Lafferty vs the ciphers

Retired Vallejo officer Lyndon Lafferty has been getting a lot of attention for his book in which he claims to know who the Zodiac killer was. The numerous criticisms of his claims aren’t mentioned by the various news stories, but you can find them here, here, here, here, here, and here.

Lafferty claims to have solved the unsolved Zodiac ciphers, but fails to provide details on his solutions. Like many of his other claims, he expects you to take his word for it. To make matters worse, instead of sharing the solutions outright, he says he intends to profit from them:

The detailed explanation and analysis, including the unbelieveable and undeniable pattern, will be offered for sale at the first opportunity.

Would you pay him?

Well, here’s a taste of his code work: I recently received a copy of his attempted solution to the unsolved 13-character “My name is” cipher. Lafferty appears to take as many liberties in his code work as he does in his book. Let’s look at how he shoehorns his suspect, William Joseph Grant, into the cipher.

Here’s the 13-character “My name is” cipher text:

First, he replaces the crosshairs symbol with the letter Z. Why? Because Zodiac frequently signed his correspondences with that symbol. (Examples: 1 | 2 | 3 | 4 | 5 | 6 | 7 | 8 | 9 | 10 | 11 | 12 | 13 | 14 | 15 | 16 | 17 | 18)

Next, he treats the symbols as shift operators. The shift is performed on the symbols immediately preceding them: (Z), K, and M.

Here’s how the shift works:

So, Z K and M are shifted to G R and T.

 

The remaining symbols that look like normal letters are treated like normal letters:

Then, he rearranges the text to read:

NAME GRANT

He then hypothesizes that the symbol is the astrological sign for “Aries”, or the “Ram”, and substitutes the symbol with those words. The words “ARE” and “IS” can be found in “Aries”, and “Ram” can be re-arranged to “MAR” (Grant was born in March). I’m going to ignore this step for now, so we can focus on how Lafferty generated a name out of the cipher text.

His decryption process is very convoluted. Does that by itself make it wrong? Not necessarily. But convoluted solutions tend to have many problems. My rule of thumb for verifying solutions is: Can other reasonable solutions be generated from the same process? If so, then the person claiming their solution is correct needs to explain why all the other possible solutions are wrong. Otherwise, their guess is only as good as any other guess.

As you might expect, if we use Lafferty’s steps, we can extract numerous names other than Grant’s.

Since Lafferty allows anagrams in his approach, we must examine all the possible anagrams. If we rearrange the letters that form NAMEGRANT, we can find many other names. Here are some that I found just by looking at common names in U.S. Census data:

Last names: TANNER, REAGAN, REGAN, GERMAN, RAGAN, ARMENTA, GARMAN, RAMAGE, ARENA, RANGE, EAGAN, MANGAN, MARTE, TERAN, ENGRAM, MAGER, AMANN, GARTMAN, MAGNER, MANER, GRATE, GAETA, RETANA, ARTMAN, TENGAN, AMENT, EATMAN, ARANT, MARTEN, MANNA, GERMANN, ARENT, ENGMAN, GARTEN, MANGER, GETMAN, AMANTE, GRANA, GAMET, MANNER, ANGER, AGENA, MATER, GENNA, EAGAR, RENNA, ANGERT, NATERA, RAMAN, MAGAR, GANTER, ARTEGA, MAGNAN, TANGEMAN, RANTA, MARAN, MANTER, AGENT, TANGEN, MENNA, MARTA, ARMAN, TRANG, ANGERMAN, MATERN, MATERA, NATER, NAGER, MANTE, MAGAT, MAGAN, GENTA, GARATE, TRANE, TRANA, MEGAN, MARET, MAREAN, MANNE, MANGEN, MANGAT, GANTNER, ENAMA, AMENTA, TARAN, NEMAN, NEANG, MAGNANT, GARANT, GANER, GANEM, ARMANT, TANNA, NAMAN, MERTA, MERNA, MATAR, GRANAT, GARAN, ARNET, AGNER, TERMAN, TAMER, NARET, MANERA, GEARAN, ARTMANN, TRAME, TANGREN, MEGNA, MATERNA, MAREN, GANNER, ERTMAN, ENMAN, ARMENT, ANTMAN, ANTER, TREGAN, TANEN, NEGRANA, NAMER, MARANTE, MAGERA, GREAM, GERMANA, GEARN, GEANT, GARMEN, GAMER, AMERT, TEMAN, TEGAN, TARMAN, TANGERMAN, MERANA, MEARA, MATEN, MARGAN, MANTEGNA, MAGRANN, GRAEN, GARNET, GAREN, EARMAN, ARMEN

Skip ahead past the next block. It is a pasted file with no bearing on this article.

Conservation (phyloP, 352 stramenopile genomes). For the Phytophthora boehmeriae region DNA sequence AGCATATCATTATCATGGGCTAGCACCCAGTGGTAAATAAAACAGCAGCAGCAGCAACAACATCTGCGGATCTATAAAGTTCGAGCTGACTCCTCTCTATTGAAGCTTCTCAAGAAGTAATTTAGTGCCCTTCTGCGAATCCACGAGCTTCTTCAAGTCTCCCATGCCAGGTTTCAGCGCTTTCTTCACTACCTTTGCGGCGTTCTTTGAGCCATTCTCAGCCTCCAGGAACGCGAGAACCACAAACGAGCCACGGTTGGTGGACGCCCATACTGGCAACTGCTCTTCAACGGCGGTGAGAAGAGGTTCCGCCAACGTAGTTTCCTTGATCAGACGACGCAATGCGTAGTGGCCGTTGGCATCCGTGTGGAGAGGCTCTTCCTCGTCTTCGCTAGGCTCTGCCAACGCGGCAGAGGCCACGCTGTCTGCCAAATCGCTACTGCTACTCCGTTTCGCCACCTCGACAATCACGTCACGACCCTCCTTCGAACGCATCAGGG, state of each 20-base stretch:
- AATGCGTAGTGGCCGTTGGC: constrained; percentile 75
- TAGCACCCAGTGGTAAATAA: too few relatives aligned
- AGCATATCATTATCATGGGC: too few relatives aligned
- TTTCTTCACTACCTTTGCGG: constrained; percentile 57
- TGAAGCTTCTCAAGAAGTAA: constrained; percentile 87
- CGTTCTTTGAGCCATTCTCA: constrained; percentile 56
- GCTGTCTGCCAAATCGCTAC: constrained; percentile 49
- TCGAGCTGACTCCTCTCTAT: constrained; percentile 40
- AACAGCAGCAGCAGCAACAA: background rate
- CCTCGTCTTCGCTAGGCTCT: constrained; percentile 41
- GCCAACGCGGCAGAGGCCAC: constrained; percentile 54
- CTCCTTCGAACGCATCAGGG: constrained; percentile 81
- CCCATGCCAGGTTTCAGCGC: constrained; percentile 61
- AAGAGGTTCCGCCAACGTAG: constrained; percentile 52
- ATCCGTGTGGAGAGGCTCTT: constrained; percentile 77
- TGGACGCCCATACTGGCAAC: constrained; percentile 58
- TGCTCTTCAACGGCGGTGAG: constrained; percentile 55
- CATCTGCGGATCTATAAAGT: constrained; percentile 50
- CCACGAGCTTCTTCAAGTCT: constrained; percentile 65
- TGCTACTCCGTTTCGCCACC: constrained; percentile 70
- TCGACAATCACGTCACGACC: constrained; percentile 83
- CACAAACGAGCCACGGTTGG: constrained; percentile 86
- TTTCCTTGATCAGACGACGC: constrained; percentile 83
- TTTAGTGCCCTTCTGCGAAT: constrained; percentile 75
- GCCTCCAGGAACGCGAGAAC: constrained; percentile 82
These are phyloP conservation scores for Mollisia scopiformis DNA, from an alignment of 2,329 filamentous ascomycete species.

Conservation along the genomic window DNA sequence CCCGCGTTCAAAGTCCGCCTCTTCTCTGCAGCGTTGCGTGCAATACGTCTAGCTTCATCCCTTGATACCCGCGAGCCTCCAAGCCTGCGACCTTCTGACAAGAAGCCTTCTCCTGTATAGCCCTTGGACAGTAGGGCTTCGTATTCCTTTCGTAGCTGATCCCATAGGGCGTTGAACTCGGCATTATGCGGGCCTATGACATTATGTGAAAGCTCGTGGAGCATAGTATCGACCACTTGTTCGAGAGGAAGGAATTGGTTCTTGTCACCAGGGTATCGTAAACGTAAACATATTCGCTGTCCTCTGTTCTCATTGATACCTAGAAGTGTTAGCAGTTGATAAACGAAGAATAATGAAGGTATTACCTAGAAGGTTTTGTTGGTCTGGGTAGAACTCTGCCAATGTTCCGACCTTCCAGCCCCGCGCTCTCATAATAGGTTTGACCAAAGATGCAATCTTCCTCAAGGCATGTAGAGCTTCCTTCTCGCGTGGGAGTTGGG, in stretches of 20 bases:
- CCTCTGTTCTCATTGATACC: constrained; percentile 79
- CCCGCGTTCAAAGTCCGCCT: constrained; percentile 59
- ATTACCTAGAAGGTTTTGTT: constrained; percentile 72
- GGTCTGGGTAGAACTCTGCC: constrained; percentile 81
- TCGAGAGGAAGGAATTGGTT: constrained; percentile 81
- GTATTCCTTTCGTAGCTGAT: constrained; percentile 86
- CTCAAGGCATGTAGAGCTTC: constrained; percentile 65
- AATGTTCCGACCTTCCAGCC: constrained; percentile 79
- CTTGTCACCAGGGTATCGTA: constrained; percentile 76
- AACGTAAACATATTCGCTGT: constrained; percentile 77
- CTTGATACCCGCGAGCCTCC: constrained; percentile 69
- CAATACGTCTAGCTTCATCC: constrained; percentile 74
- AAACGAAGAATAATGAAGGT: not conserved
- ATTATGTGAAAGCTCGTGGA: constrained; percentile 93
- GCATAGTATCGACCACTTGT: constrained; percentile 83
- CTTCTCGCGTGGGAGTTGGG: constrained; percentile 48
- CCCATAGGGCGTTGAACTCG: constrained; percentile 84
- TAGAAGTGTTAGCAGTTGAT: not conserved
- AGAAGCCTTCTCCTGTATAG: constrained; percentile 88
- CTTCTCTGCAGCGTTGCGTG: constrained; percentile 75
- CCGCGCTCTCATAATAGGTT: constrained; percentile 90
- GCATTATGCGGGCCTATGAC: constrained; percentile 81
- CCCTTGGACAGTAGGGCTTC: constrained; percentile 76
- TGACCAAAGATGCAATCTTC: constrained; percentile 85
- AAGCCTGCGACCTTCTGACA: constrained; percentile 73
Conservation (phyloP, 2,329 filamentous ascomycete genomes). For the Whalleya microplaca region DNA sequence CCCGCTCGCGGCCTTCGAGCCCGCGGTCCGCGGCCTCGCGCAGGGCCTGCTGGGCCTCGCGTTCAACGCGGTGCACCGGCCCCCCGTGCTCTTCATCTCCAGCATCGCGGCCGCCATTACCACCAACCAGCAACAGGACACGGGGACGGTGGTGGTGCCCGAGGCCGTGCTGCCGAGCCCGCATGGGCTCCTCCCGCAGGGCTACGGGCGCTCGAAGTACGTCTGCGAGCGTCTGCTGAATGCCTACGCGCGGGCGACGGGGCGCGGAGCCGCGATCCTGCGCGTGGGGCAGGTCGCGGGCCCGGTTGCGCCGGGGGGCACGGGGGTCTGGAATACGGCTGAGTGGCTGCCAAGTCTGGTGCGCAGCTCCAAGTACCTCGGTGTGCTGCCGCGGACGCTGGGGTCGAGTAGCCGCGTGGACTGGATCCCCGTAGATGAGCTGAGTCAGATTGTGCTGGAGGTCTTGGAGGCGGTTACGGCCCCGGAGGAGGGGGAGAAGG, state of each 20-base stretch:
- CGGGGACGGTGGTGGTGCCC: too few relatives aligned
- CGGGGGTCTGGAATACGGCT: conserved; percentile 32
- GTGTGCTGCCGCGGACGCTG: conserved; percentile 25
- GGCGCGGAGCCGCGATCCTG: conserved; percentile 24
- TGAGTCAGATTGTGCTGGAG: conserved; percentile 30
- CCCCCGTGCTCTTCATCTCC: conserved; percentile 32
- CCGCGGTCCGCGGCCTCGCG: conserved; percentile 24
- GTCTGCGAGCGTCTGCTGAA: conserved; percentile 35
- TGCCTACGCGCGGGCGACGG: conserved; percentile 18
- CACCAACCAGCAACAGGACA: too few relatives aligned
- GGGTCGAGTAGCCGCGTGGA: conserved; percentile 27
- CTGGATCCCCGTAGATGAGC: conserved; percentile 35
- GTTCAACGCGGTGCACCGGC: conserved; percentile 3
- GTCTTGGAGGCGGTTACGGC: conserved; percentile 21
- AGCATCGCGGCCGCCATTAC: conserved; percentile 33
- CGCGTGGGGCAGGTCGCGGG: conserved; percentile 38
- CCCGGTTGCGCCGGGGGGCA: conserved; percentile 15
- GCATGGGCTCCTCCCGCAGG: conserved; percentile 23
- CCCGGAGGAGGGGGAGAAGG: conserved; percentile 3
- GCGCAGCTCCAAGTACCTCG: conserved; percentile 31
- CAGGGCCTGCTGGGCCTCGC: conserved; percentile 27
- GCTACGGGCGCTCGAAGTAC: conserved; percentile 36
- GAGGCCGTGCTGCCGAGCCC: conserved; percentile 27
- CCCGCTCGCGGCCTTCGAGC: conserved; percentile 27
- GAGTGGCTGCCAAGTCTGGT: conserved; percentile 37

First names: MEGAN, MARTA, MEAGAN, GRETA, TAMRA, TANNER, TAMERA, MARGE, RENATA, TRENA, GARNET, TAMAR, REGAN, MAEGAN, MARNA, MAREN, TANNA, MERNA, RAEANN, MAGAN, MAGEN, MAGARET, RANAE, TRANG, MARGET, REAGAN, GENNA, REANNA, TAREN, RENNA, TEGAN

How do we know that “GRANT” is the one correct selection from so many possibilities? Is it simply because “GRANT” appears with the word “NAME”? If so, why would the letter read: “My name is NAME GRANT“?

But it gets worse, because we also have to consider several simple and reasonable variations of Lafferty’s approach:

  • Lafferty shifts the Z, K, and M to the right to produce G, R, and T. But we can also shift to the left, producing S, D, and F.
  • Lafferty also assumes the symbol can be replaced with the letter Z. But the same symbol appears in the solved 408-character cipher, where it decoded to the letter D. If we use D to represent , then it can shift to the right to produce K, or to the left to produce W.
  • You can also find a similar symbol in the 408-character cipher, where it decoded to the letter R. Or, you can simply replace it with a T since it looks like an upside-down T. Or, we can ignore the symbol, which was sufficient to produce “NAME GRANT” in Lafferty’s original solution.

If you consider all of those variations, then all of these combinations of letters are possible:

  • AENGRTNAM
  • AENGRTRNAM
  • AENGRTTNAM
  • AENKRTNAM
  • AENKRTRNAM
  • AENKRTTNAM
  • AENSDFNAM
  • AENSDFRNAM
  • AENSDFTNAM
  • AENWDFNAM
  • AENWDFRNAM

Another quick experiment on U.S. Census data reveals that many more names can be found when rearranging those symbols:

Top 100 of 625 last names found: ADAMS, NEWMAN, GARNER, KRAMER, TANNER, TRENT, EASTMAN, MEANS, REAGAN, MADSEN, REGAN, GERMAN, SERNA, ANDERS, WARDEN, SEAMAN, REDMAN, ARNETT, ANDREW, MENARD, GARNETT, WENDT, MARES, GANTT, DANNER, SANDER, ADAME, SNEAD, RAGAN, ANDRES, FRAME, MEARS, MANNS, ARMENTA, STEADMAN, ANDRE, ERDMANN, MADERA, DENMAN, MARRA, TREAT, FEARS, MARKER, GARMAN, RAMAGE, ERDMAN, WRENN, REAMS, MATTA, RAMER, GARTNER, ARENA, MADER, RANGE, MAREK, EAGAN, DEANS, ADAMES, RAGER, ARENAS, MATTERN, MANGAN, MANNERS, MARTE, DEMARS, TERAN, DEARMAN, ANDES, ARMES, MATTE, DEWAR, STEDMAN, MARDEN, WARMAN, ENGRAM, MAEDA, NADER, MARSDEN, MANKE, GARREN, KANTER, SANNER, DATES, DANNA, ANDREAS, ARMAND, MEADS, MAGER, AMANN, WANNER, GARTMAN, MAGNER, FREDA, ARENDS, ARDEN, SEMAN, MANDERS, WARNE, STEAD, MANES

102 first names found: MARGARET, KAREN, SANDRA, ANDREW, ANDREA, WANDA, MEGAN, ANDRE, DEANNA, ANDRES, FREDA, MARTA, TRENT, ARMAND, MARGRET, DEANA, DANTE, MEAGAN, STEFAN, GRETA, GERMAN, DAREN, TAMEKA, ANTWAN, ANDREA, TAMRA, TANNER, TAMERA, DEANN, TERRA, ARDEN, DANNA, ANDREAS, GARRET, ANNETTA, SANTA, MARGE, RENATA, NEDRA, ANDRA, TRENA, DAWNA, GARNET, TAMAR, KENNA, DENNA, KARAN, RANDA, GRETTA, REGAN, MAEGAN, RETTA, ANDREW, KARREN, TWANA, ARNETTA, MARNA, GARNETT, MAREN, TANNA, MANDA, FERNANDA, ANDRE, MERNA, MARGART, KARMEN, RAEANN, MAGAN, KARMA, DREAMA, MAGEN, DAWNE, MAGARET, DANAE, RANAE, TRANG, DREMA, ANNETT, MARGET, TWANNA, MARGERT, WANETA, REAGAN, MARAGRET, KARENA, TANEKA, TWANDA, TARRA, GENNA, SANDA, ANDERA, ADENA, REANNA, RENDA, DWANA, TAREN, TAWNA, RENNA, MARKETTA, TEGAN, SARAN